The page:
How to Maximize the Power of Relationship Leadership
Relationships have the power to expand or shrink the way you think about yourself. In fact, we tend to take on the qualities – for better or worse – of the people closest to us.
Maximize the power of relationship leadership:
#1. Relationships shape your future. Someone said, “Show me your friends and I’ll show you your future.”
- What’s true of your daily interactions that makes the future of others brighter?
- Make a list of your five strongest relationships and predict your future based on those relationships.
#2. Jim Rohn said, “You are the average of the five people you spend the most time with.” Relationships mold your character.
- What is there about you that inspires others to bring their best?
- What qualities do you exhibit that, if acquired by others, would make them better people/leaders?
#3. Relationships shape perception. A friend by your side makes hills seem less steep.
- What is true of your interactions that inspires others to take on new challenges?
- What was true of a person who successfully challenged you to take on a new challenge?
#4. Solomon wrote, “If two lie together, they keep warm, but how can one keep warm alone?” Eccl. 4:9 Relationships enable endurance.
- How are your interactions inspiring others to keep going when the path is steep?
- What is true of the person who sucks the life out of you? How will you NOT be like that?
#5. “I want to make my family proud.” (Spoken – in some form – by Olympic gold medalists.) Relationships give meaning to hard work and success.
Great effort requires a great reason.
- How might you serve others so profoundly that they seek to make you proud?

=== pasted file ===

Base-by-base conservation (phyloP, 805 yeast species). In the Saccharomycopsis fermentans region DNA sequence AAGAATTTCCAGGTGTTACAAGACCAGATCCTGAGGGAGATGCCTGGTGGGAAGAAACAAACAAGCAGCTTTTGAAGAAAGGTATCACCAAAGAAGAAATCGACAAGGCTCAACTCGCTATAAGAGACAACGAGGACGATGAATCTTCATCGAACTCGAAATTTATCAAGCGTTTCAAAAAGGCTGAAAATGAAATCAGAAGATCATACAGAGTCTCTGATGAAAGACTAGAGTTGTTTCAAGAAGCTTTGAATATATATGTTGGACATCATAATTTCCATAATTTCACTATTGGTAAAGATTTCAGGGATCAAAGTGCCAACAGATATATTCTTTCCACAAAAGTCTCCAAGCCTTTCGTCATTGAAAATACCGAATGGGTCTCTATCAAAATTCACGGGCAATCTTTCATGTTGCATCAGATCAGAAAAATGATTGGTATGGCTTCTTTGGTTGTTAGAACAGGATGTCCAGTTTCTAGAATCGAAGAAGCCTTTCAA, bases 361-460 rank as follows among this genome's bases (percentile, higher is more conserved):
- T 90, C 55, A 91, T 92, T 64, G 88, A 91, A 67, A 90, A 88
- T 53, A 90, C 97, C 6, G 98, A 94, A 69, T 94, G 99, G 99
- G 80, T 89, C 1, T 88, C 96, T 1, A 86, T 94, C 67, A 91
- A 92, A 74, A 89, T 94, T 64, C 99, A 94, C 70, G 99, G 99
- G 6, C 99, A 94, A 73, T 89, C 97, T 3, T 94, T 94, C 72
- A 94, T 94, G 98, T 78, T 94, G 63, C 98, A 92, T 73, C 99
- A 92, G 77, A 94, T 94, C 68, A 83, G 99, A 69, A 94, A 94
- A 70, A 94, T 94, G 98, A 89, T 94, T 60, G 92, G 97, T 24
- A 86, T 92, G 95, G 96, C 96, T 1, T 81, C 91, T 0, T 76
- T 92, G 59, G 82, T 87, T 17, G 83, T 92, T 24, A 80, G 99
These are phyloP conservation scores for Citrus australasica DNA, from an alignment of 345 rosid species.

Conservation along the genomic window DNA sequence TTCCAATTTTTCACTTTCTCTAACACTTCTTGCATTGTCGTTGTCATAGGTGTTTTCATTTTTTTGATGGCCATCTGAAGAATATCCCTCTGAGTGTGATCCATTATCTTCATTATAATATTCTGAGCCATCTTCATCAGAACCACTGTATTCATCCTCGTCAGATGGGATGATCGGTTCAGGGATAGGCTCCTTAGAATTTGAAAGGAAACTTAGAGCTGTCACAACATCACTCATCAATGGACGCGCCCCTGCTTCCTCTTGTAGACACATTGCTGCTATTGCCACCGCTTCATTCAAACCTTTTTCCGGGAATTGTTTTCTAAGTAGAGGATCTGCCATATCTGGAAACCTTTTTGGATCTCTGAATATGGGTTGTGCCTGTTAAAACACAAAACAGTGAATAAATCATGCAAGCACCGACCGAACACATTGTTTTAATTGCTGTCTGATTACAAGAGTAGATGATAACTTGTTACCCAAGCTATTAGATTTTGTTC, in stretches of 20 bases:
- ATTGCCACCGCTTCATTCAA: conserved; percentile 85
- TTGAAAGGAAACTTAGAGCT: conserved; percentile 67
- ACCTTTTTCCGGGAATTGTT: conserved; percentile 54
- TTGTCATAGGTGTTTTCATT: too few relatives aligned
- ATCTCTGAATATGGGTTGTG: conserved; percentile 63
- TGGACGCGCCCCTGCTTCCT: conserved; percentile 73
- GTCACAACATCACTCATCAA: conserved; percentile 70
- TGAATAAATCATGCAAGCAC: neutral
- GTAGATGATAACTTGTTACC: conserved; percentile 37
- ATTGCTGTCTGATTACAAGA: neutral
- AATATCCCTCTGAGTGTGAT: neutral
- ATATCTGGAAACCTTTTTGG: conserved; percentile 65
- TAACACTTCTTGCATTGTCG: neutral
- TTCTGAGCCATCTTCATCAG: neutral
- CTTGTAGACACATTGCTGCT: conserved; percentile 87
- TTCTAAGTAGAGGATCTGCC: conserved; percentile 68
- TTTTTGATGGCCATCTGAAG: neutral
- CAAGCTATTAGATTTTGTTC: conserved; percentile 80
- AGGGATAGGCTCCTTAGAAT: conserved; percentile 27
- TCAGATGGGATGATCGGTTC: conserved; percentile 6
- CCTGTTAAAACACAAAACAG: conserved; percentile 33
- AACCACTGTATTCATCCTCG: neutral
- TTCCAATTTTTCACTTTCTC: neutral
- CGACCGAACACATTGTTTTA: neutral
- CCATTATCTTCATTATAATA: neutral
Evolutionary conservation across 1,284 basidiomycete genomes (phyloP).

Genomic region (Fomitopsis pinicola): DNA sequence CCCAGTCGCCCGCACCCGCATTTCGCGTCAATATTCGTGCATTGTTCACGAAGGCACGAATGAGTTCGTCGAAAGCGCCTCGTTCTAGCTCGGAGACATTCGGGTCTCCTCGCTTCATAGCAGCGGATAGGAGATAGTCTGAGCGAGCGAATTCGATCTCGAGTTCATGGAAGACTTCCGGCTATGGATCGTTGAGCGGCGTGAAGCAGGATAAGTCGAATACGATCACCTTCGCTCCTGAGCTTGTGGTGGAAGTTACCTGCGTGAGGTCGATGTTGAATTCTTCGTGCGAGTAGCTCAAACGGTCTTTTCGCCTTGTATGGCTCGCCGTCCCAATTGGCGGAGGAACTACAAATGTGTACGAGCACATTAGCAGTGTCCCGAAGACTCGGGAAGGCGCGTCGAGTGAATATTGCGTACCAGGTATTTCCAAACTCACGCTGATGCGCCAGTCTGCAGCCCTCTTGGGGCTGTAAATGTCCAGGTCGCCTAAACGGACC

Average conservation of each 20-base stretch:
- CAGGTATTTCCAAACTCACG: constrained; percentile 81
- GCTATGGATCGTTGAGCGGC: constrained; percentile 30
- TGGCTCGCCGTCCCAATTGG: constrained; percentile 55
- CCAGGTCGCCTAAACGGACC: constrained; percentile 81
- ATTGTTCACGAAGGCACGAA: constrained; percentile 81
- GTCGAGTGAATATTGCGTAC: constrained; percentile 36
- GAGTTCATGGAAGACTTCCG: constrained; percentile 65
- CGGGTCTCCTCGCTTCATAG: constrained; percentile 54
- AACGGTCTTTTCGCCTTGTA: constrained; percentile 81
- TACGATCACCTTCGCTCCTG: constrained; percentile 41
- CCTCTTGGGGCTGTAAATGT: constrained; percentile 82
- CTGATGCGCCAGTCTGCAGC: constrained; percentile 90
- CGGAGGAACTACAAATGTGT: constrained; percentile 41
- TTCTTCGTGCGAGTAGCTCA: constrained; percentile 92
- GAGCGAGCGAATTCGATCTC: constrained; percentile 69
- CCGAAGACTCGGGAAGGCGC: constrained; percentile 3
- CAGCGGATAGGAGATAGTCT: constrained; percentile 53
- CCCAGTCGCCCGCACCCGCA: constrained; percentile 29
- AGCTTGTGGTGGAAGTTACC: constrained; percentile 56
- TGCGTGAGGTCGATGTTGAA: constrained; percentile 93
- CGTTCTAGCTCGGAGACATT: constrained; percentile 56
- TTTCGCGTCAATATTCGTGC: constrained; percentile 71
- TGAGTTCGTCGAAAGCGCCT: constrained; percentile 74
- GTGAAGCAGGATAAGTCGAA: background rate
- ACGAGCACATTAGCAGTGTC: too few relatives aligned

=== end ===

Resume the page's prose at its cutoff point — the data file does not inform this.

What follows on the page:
- Ask a friend, “What makes you proud of me?” Say, “The thing that makes me proud of you is….”
How might you better integrate relationship leadership into your daily practice?
Who helped you become a better person? How?
Task vs. Relationship Leadership Theories (Chron)
Leadership as a Relationship: Why We Matters more than I (ckju)
….lot of good points that inspired me to think!
To inspire others, your words and actions must consistently support your core beliefs and values. Your words need to be clear and concise. Your actions need to be bold and decisive. And finally, timing is critical.
On the receiving end–people need to open and curious to gain insights and find inspiration.
My mother inspired me by her optimistic and encouraging messages.
Thanks Paul. Glad you jumped in today. You got me thinking about the importance of being real with myself and also speaking to the values and beliefs of others.
Wow, another great one. Got me thinking not just about the friends I keep, but the friend I am to others.
My Manager forwarded this link to me, and I am glad he did. I am stepping into a new leadership role, and really appreciated this article. I embrace any opportunity to do some self-reflection on who I am and what kind of leader I aspire to be. Building strong relationships in/out of the work environment are critical to that Leadership Journey.
My comments are mainly aimed at professional relationships.
I feel that our power as leaders starts from caring enough to have a relationship with each person around us. I was once asked what surprised me the most when I became a formal leader (a manager of people by title). My response was (and still is) that I was surprised how much I cared about each person. I have direct skills in my field, but I’ve been blessed and fortunate to be able to lead effectively/successfully more from my heart rather than from any specific skills. I truly care about each person I work with, even when going thru difficult times.
I invest energy getting to know each person who reports to me, as well as others around me – peers and superiors. It makes work more enjoyable and makes working thru difficult times much smoother. If I have a suggestion meant to help, I’m able to express my intent in a caring way. And if there’s need for a crucial conversation, broaching it with care makes all the difference.
Investing in relationships really works. I’m glad to see the emphasis on it here.